Prosodic Structure in Child French: Evidence for the Foot

Heather Goad, Meaghen Buckley

Abstract

There is disagreement in the literature on whether French has stress and on whether it has a foot projection. The disagreement stems from the observation that French is unusual in that the phrase rather than the word is the domain of stress assignment, there is optional initial stress in addition to obligatory final stress, and there are rampant violations of word minimality. In view of these observations, this paper examines the outputs of a child learner of Québec French in an attempt to determine the conclusions she has arrived at concerning the status of the foot in the language being acquired. It is demonstrated that, in spite of the challenge that the facts of the target language present, from the onset of production, the child’s outputs are compatible with standard views on prosodic structure. Word minimality effects, the distribution of final lengthening, the emergence of word-final consonants, and the organisation of functional material into prosodic structure are all examined. The paper also provides a preliminary analysis of stress in target French which is, to the greatest extent possible, consistent with standard views on prosodic structure.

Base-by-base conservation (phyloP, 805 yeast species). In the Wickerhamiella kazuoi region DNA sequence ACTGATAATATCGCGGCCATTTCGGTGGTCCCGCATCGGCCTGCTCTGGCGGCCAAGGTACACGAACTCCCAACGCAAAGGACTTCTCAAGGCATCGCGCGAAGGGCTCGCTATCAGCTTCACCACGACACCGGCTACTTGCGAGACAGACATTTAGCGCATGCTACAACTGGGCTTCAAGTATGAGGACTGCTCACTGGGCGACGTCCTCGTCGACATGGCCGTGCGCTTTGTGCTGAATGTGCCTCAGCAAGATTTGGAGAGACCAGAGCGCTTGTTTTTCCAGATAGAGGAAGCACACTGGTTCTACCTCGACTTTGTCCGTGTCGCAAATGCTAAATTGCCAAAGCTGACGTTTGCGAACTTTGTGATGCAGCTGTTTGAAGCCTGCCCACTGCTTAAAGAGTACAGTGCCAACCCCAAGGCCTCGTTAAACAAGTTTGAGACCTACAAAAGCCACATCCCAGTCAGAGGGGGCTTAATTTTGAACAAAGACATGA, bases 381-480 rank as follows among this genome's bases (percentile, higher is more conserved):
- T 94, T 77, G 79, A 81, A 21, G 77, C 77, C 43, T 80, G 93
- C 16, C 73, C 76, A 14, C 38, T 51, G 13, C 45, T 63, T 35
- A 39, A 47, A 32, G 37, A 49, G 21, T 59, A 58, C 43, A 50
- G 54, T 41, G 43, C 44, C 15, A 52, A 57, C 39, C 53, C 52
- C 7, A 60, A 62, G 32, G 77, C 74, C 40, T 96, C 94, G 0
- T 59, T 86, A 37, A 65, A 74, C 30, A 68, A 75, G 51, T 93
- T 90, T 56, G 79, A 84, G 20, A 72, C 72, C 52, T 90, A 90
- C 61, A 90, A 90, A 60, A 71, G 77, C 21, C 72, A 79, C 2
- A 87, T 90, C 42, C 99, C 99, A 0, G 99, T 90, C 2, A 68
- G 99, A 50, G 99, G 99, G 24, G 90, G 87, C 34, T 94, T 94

Keywords

French, Québec French, language acquisition, stress, foot binarity, word minimali- ty, truncation, prosodic structure

Full Text:

PDF
Copyright (c) 2006 Heather Goad, Meaghen Buckley